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Grab a pack, head to the back country


The phone. The text messages. The traffic. TVs blaring everywhere you go. Life is full of distractions and hassles. It seems like you’re never alone. If only you had the time to get away from it all.

The good news is it doesn’t necessarily take all that much time to find peace, quiet and seclusion, and you don’t need to go very far. Just pack all you need on your back and spend a day or two outdoors.

For example, it’s a short drive down Highway 12 from Santa Rosa to the Los Alamos Road entrance of the Hood Mountain Regional Park, then a two-mile hike to the newly reopened Azalea Creek camping sites, where the busy world seems far away.

“It’s way easier than people might think to have a completely different experience from camping around other people,” said Caryl Hart, director of Sonoma County Regional Parks. “It opens up your mind. A couple of days of backpacking can be transformative.”

The convenience and relative ease of backpacking and camping at a place like Hood Mountain makes it possible for a veteran backpacker like Paul Castaneda to introduce his 9-year-old son, Ari, to the fun of venturing beyond the conventional campgrounds.

“It’s close to home, but not your normal car-camping sort of thing,” said Castaneda, a nurse at Kaiser Permanente Medical Center in Santa Rosa, who hiked with his son into Hood Mountain Regional Park earlier this week from its Pythian Road entrance to another of the park’s backpack camping sites.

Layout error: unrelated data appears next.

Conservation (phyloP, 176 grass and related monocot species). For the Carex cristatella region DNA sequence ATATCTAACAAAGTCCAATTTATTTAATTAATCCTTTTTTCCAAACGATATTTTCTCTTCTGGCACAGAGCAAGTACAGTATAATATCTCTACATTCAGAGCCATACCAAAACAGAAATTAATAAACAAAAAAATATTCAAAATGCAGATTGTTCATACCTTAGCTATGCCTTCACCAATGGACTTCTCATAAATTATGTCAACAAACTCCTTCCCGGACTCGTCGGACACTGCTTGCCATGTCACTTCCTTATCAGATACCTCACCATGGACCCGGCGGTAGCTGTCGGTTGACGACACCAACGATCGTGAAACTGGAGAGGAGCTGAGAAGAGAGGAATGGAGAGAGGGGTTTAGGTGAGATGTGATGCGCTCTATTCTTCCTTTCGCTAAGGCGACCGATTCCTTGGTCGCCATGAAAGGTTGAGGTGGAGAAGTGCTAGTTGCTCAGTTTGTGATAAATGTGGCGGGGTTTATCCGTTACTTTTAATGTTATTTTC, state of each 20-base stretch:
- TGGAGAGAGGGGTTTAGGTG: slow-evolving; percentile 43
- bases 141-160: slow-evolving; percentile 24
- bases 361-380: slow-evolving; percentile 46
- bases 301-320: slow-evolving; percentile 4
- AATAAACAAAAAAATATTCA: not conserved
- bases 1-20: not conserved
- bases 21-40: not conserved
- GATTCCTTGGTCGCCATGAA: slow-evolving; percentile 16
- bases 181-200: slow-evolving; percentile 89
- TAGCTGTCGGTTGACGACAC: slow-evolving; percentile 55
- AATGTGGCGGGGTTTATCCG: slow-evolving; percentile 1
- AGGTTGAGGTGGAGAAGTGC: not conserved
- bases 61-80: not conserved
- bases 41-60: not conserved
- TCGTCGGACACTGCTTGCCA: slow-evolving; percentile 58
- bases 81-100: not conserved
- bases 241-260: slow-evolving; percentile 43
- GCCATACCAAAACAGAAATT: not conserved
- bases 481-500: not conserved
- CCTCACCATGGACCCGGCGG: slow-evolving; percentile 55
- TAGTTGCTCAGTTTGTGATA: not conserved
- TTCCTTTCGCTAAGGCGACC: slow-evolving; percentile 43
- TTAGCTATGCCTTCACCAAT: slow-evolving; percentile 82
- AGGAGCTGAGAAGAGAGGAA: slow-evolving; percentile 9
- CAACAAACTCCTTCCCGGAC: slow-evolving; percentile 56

Once introduced to the joys of getting away from the road, adventurous souls will find the county, state and national park systems offer plenty of choices.

The Austin Creek State Recreation Area near Guerneville, operated for the past two years by the Stewards of the Coast and Redwoods, has three back-country camping sites reachable by hikes of four to five miles from the parking lot, said the park’s executive director, Michele Luna.

“There are year-round fresh streams. It’s beautiful. It’s pretty idyllic. There’s nothing around you but nature, and there some great views. You can see low-lying clouds that look like islands in the sky,” Luna said.

Those who feel ready for a longer drive, followed by a slightly more ambitious hike, might opt for the Point Reyes National Seashore, which offers four backpacking campgrounds, with a dozen campsites at each one. Hikes range from two to seven miles, and some trails have beach access.

“This is one of crown jewels of the national park system,” said John Dell’Osso, head of education for Point Reyes National Seashore.

Amenities are limited at backpacking campsites in most parks, and usually include a pit toilet, picnic table, food lockers to keep raccoons and other animals out, and a charcoal or fire pit, although fires may be banned at some sites during the current drought and high fire-risk season. At some sites, you may need to pack in your own water, and you’ll always need to pack your trash out.

One thing you won’t find at these sites is an RV parked next to you, with the TV on and the lights shining.

“There will be no generators humming,” Dell’Osso said.

For more information on backpacking campsites at these parks, including camping permit fees and details on reservations, where accepted:

Hood Mountain Regional Park, 565-2267, sonomacountyparks.org

Stewards of the Coast and Redwoods, 869-9177, stewardscr.org.

Point Reyes National Seashore, 415-663-8054, recreation.gov, ptreyes.org

You can reach staff writer Dan Taylor at 521-5243 or dan.taylor@pressdemocrat.com. Read his Arts blog at arts.blogs.pressdemocrat.com.